Healthbeat Report: Autoimmune Diseases
February 9, 2012 (CHICAGO) (WLS) -- Young, previously healthy women are being diagnosed with autoimmune diseases more now than ever. Yet, a poll of women with autoimmunity found 44 percent were originally told they were being chronic complainers or just too concerned with their health.
Autoimmune disease refers to a varied group of illnesses that can affect just about every organ system. The effects can be devastating, but the symptoms can be vague. Getting the right diagnosis can be as difficult as dealing with the disease.
Celebrities Lady Gaga, Jay Cutler, Kim Kardashian and Venus Williams have more than fame in common. They all suffer from an autoimmune disease. They a're among the estimated 50 million Americans dealing with these disorders that are on the rise. But even with growing awareness and celebrity stories they are diseases many still don't know about.
"We dont know what the factors are. We dont know if its something going on in the environment, if it's the foods we eat, activities, stress so that is still a big mystery," said Dr. Calvin Brown, rheumatologist, Northwestern Hospital.
An autoimmune disease occurs when your immune system essentially turns on your own healthy organs and attacks them. Autoimmunity affects females three times more than males.
"My whole life as long as I can remember my stomach hurt," said autoimmune celiac patient Colleen Gorman, 28.
Gorman spent years in pain. She says she was diagnosed with everything from anxiety to heartburn to irritable bowel syndrome to even being too skinny. After hearing about a friends diagnosis she insisted on being tested for celiac disease.
"After I had my stomach scoped, afterward she told me it was probably one of the worst stomachs she has seen and I pretty much will never be eating gluten again," said Gorman.
Celiac disease is a genetic autoimmune disorder that's getting a lot of attention now. Basically the body can't break down gluten, a substance found in wheat, rye and barley. That can leave a patient with symptoms of chronic diarrhea, fatigue, iron deficiency, anemia or mental fog.
Researchers at the University of Chicago Celiac Disease Center say there's no doubt this disorder is on the rise.
"We have a ways to go especially in terms of celiac disease in getting physicians to recognize that its not just that classic presentation in that there can be subtle signs and symptoms," said Dr. Sonia Kupfer, gastroenterologist, Universtiy of Chicago.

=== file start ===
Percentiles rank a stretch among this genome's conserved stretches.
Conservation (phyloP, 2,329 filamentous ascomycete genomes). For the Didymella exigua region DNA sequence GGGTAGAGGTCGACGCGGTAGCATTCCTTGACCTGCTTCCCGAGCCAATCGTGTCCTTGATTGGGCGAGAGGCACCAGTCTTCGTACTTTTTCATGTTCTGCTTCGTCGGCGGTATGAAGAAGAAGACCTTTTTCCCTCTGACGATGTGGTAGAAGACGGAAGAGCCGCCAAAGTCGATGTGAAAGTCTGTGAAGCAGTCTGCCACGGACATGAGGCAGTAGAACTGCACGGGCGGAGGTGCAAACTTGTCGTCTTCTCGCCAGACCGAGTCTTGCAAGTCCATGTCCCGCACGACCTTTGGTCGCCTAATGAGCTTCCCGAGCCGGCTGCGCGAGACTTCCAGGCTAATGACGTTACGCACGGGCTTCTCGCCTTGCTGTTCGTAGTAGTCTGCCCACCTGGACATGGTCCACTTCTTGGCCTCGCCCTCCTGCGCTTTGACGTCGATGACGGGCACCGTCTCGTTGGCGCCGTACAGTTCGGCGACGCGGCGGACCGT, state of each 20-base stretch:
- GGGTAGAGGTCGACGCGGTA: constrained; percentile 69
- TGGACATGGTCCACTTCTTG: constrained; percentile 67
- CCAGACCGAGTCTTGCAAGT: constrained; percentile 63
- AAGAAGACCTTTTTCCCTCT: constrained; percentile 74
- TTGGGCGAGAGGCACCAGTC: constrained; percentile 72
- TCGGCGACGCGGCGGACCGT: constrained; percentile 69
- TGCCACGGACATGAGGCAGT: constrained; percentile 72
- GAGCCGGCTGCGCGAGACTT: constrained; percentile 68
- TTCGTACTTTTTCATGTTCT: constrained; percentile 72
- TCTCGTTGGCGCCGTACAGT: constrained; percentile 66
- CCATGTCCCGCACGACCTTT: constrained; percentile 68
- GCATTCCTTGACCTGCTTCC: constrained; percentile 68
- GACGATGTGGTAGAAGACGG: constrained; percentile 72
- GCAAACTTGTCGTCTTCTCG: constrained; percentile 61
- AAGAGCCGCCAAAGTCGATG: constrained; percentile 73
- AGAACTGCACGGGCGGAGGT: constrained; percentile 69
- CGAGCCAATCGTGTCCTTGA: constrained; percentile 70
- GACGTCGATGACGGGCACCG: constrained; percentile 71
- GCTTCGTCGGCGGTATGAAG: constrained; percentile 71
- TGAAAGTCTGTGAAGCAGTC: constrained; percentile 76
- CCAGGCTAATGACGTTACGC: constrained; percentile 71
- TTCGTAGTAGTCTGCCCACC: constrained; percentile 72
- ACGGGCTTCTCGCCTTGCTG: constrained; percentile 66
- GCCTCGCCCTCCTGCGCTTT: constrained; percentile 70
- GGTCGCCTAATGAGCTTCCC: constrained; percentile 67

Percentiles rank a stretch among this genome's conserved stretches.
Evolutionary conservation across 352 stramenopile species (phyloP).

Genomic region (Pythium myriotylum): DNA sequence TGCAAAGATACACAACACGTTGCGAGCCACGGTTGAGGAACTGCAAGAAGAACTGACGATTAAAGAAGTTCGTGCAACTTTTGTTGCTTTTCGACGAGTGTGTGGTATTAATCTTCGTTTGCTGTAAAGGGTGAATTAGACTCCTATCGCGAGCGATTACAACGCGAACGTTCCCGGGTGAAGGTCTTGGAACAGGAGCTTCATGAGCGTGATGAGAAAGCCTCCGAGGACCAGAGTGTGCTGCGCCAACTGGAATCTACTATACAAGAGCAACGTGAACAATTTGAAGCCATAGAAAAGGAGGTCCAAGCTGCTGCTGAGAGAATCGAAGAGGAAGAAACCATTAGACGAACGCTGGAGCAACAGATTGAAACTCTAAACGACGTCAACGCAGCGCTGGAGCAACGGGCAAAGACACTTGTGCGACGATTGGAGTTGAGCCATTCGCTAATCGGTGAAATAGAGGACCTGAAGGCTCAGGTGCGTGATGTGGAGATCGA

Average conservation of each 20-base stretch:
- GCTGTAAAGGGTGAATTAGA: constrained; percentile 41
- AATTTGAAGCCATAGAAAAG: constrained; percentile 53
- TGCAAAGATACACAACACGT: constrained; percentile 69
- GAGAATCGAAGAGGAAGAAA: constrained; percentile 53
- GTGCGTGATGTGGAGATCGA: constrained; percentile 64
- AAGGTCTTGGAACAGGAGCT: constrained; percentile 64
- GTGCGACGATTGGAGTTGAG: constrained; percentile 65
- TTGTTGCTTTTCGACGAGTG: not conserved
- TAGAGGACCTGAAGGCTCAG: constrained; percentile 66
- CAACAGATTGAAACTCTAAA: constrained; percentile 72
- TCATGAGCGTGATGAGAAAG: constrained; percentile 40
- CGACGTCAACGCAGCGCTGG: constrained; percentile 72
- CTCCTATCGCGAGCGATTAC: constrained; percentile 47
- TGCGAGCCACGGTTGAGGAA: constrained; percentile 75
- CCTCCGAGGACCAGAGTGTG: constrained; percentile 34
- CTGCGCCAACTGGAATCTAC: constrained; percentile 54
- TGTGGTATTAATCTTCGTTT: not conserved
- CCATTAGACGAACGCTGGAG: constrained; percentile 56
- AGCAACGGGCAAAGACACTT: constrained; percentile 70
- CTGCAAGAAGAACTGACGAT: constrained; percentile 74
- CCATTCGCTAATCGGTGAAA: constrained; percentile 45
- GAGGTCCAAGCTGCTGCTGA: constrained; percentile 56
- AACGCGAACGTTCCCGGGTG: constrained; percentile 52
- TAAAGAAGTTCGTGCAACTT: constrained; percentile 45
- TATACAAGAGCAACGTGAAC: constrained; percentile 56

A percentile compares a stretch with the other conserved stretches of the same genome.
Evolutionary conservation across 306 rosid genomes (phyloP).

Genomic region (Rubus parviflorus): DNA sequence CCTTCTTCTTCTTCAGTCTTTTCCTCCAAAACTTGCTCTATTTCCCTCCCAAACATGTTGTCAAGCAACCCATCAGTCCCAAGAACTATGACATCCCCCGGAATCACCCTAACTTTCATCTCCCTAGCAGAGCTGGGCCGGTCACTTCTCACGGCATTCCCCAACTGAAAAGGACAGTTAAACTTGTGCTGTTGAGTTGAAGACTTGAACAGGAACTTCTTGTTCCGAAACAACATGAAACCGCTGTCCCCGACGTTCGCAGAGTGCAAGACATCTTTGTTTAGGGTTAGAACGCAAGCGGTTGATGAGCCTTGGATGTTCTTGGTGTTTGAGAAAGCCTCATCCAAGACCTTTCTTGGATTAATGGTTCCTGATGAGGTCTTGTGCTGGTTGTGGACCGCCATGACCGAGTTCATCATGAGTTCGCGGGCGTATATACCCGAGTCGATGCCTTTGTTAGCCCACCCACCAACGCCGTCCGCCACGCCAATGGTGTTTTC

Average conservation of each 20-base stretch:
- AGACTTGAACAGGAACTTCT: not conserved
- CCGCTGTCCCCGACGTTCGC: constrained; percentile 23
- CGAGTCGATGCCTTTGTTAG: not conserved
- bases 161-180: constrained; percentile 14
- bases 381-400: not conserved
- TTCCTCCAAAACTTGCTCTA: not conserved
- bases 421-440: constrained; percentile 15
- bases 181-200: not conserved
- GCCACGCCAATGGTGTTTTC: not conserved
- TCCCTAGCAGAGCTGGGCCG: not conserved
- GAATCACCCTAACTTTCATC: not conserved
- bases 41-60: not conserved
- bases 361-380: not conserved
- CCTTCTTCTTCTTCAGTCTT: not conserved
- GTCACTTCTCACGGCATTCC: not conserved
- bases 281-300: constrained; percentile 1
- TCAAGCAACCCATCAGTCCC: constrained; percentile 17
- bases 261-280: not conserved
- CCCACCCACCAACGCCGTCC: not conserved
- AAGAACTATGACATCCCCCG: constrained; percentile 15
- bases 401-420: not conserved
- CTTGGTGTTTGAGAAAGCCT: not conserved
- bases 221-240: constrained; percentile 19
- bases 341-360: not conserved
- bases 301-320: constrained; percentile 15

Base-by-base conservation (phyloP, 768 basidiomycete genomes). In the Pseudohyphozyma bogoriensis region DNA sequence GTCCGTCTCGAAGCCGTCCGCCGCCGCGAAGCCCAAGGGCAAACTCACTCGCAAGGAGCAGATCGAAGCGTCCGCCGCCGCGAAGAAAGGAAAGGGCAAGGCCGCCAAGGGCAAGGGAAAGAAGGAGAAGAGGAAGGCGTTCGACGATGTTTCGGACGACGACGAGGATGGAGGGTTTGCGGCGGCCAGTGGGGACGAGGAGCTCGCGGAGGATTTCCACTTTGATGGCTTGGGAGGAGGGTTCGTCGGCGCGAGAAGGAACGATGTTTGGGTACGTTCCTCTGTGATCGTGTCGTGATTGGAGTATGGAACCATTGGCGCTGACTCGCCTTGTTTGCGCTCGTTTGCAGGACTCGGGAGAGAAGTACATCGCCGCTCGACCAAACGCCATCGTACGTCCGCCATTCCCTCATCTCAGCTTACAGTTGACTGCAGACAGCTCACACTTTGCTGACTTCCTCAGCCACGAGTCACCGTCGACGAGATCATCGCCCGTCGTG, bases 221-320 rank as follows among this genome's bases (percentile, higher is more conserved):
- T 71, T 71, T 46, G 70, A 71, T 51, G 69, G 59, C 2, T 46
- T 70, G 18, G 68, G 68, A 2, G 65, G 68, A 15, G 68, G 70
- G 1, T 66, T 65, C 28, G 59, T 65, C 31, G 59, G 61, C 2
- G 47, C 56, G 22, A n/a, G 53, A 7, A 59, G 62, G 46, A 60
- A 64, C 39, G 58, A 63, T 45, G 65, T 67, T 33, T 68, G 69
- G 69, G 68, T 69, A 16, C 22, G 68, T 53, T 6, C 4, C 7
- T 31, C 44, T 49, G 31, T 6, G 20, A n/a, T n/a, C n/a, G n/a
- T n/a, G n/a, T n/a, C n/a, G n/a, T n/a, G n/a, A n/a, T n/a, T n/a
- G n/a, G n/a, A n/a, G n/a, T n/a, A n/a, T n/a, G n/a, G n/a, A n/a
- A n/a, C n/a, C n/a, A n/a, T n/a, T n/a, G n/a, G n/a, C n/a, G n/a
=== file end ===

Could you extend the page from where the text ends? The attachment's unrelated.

The list is massive, but other autoimmune diseases that can initially be hard to detect include lupus, rheumatoid arthritis, multiple sclerosis and thyroiditis. Those symptoms can include joint pain, weight gain, depression, hair loss numbness and heart palpitations -- vague, confusing symptoms that can run the gamut and make autoimmune diseases hard to diagnose.
One estimate is that on average these patients will visit four doctors over a four year period before getting a correct diagnosis.
Northwestern rheumatologist Calvin Brown says patients need to push physicians and keep a detailed account of what's going on with their body.
"It's putting together the right tests in conjunction with the story, the symptoms of the patient, and that is what ultimately leads to the diagnosis," said Dr. Brown.
Lesley Tone is a successful Chicago attorney who was already diagnosed with graves disease and arthritis. But she still had to keep pushing doctors to get her third diagnosis of Crohns.
"It took a couple doctors, two doctors and it took a lot of tests and this was not the diagnosis my first doctor expected at all," said Tone.
The right diagnosis and medication have Tone feeling much better.
As for Gorman, she's living life gluten free and thankful she didn't give up looking for an answer.
"Physically and mentally, I feel tons better. I sleep better. I eat better," said Gorman.
There are dozens of autoimmune diseases and doctors say they are getting better at recognizing them. And, of course, autoimmune disorders also affect many men. The hope is one day there could be a vaccine. The earlier the diseases are diagnosed and treated.. The faster damage to the body can be prevented.
American Autoimmune Related Diseases Association
22100 Gratiot Avenue
Eastpointe, MI 48021
Phone: 586-776-3900 Fax: 586-776-3903
June 2, 2012 Location: TBD
For information: 1-855-ADWALKS
The University of Chicago Celiac Disease Center
5841 S. Maryland Avenue, Suite C-470
Chicago, IL 60637
Northwestern Memorial Hospital
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